With performing arts on the brink of collapse, the government has finally stepped in to help
It’s been a long time coming but live performance venues were finally offered a lifeline last night as the government unveiled a £1.57 billion support package, described as ‘the biggest ever one-off investment in UK culture,’ for outlets including theatres and music venues.
With live shows still not permitted, and no discernible timeline, COVID-19 has proven a fatal limbo for some: last week, Royal Exchange announced it had entered redundancy talks - making it one of several theatres to do so across the country - while Manchester cultural lead councillor Luthfur Rahman warned that ‘every day we hear from organisations across the city that tell us they are coming closer and closer to their final curtain’ in an impassioned open letter to culture secretary Oliver Dowden in June (resent a fortnight later).
Galleries, museums, independent cinemas and heritage venues will also be eligible for the new fund; announced by culture secretary Oliver Dowden last night following increasing pressure from across the industry. Dowden said the fund is all ‘new money’ and has two main objectives - to preserve ‘crown jewel’ venues like the Royal Albert Hall and national galleries and also help local institutions across the UK. Full details on how the money will be split between the arts and UK regions have yet to be announced but applicants will have to prove ‘how they contribute to wider economic growth' and decisions on who will get the funding will be made ‘alongside expert independent figures from the sector.’
Guidance for a phased return of the performing arts, beginning with rehearsals and performances behind closed doors, is expected to be published by the government shortly and should provide further relief for an industry on the brink of collapse.
Concerns remain, including when exactly social distancing rules will permit the show to go: Dowden pointed out that the interactiveness of performance, from pantomime cheering to singing along, presents unique challenges and admitted that the new fund - which joins measures such as the furlough scheme and £160 million Arts Council package - will protect most cultural jobs...but not all.
Meanwhile Julian Knight, Conservative chairman of the House of Commons culture select committee, is one of many to predict that more action (such as more generous tax breaks) will be needed to secure the sector’s long-term future and live entertainment body PLASA said that current funding still largely ignores the entertainment supply chain (also including festivals, other events, film and TV), 72% of which comprises self-employed freelancers. The Light It In Red campaign saw hundreds of cultural venues - including The Lowry, main image - turn 'emergency' red tonight (6th July) to highlight such ongoing issues.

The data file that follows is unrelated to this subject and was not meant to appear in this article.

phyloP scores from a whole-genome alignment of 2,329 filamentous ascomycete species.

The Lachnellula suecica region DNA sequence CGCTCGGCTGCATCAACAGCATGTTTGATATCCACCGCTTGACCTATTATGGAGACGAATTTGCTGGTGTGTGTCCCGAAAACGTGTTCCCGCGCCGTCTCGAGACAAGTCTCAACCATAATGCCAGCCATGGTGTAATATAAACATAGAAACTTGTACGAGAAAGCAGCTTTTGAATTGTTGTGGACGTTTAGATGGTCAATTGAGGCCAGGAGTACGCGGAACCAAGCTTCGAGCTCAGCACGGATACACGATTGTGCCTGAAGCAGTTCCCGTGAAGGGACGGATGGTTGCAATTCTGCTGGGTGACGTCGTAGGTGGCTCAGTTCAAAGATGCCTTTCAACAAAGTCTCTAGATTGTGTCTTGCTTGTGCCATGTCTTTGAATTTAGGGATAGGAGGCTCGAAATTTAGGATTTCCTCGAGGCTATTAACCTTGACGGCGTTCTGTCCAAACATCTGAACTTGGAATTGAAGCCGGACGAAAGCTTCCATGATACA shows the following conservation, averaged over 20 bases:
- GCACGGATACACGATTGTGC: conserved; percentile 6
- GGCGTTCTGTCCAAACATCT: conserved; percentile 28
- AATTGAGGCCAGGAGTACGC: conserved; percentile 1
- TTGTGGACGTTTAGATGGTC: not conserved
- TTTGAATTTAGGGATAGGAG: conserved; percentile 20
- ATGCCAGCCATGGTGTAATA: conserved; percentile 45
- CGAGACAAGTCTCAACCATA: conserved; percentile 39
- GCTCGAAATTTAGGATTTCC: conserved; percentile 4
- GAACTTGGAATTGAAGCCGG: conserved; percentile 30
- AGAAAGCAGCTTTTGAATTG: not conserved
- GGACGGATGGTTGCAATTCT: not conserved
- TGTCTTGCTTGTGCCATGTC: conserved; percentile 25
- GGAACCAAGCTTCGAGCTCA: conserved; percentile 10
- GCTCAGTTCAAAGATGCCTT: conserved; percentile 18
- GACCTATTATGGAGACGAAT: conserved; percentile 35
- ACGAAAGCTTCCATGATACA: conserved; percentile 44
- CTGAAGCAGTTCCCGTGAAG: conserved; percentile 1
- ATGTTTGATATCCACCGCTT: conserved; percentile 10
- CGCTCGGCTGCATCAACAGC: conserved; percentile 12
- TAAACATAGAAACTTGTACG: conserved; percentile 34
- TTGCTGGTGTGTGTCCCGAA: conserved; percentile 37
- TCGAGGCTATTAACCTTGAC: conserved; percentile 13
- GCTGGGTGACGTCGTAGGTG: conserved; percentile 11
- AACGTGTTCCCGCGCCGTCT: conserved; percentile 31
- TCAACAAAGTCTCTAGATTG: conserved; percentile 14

Tonight we join in solidarity with our friends in the arts and #lightitinred to highlight the current crisis facing our industry.
We cannot wait to welcome you back when we get the green light. pic.twitter.com/OagMTGgOvx
— Oldham Coliseum (@OldhamColiseum) July 6, 2020
Nevertheless the rescue package is a positive step forward and has been welcomed by industry leaders. Mark Davyd is CEO of Music Venue Trust, which - after saving 140 from immediate closure in May via its #saveourvenues campaign - was calling on the government for £50 million and VAT cuts to prevent the sector collapsing.
He said the ‘unprecedented intervention into Britain's world class live music scene’ is warmly welcome, adding: "This fund provides the opportunity to stabilise and protect our vibrant and vital network of venues and gives us the time we need to create a plan to safely reopen live music."
Julia Fawcett, CEO of The Lowry, was more critical - pointing out "this lifeline will come too late for some organisations who have already been forced to close their doors for good or made valued employees redundant” - but conceded the emergency investment is ‘welcome news.’
The impact of COVID-19 on UK culture
Commissioned by the Creative Industries Federation before the rescue fund was announced, this research from Oxford Economics painted a tragic picture and shows just how much it is needed…
· A drop of £74 billion for the UK’s creative industries in 2020 (£1.4 billion a week)
· 406,000 (one in five) creative jobs expected to be lost - more than nine times the entire workforce of British Airways or almost triple the workforce of Asda in the UK
· Creative Industries GVA projected to fall by £29 billion (-25%), with the creative industries being hit twice as hard as the wider UK economy
· Music, performing and visual arts projected to lose £11 billion in revenue (-54%) and 57% of jobs (178,000) with theatre, recording studios and concert venues remaining closed
Manchester and the wider city region has the second largest cluster of creative industries after London and the South East
How the new fund will be spent
- £1.15 billion support pot, including £880 million in grants and £270 million of repayable loans (issued on ‘generous terms’)
- £100 million to national cultural institutions in England and the English Heritage Trust
- £120 million for cultural construction in England that was impacted by the pandemic
- £188 million for devolved administrations in Northern Ireland (£33 million), Scotland (£97 million) and Wales (£59 million)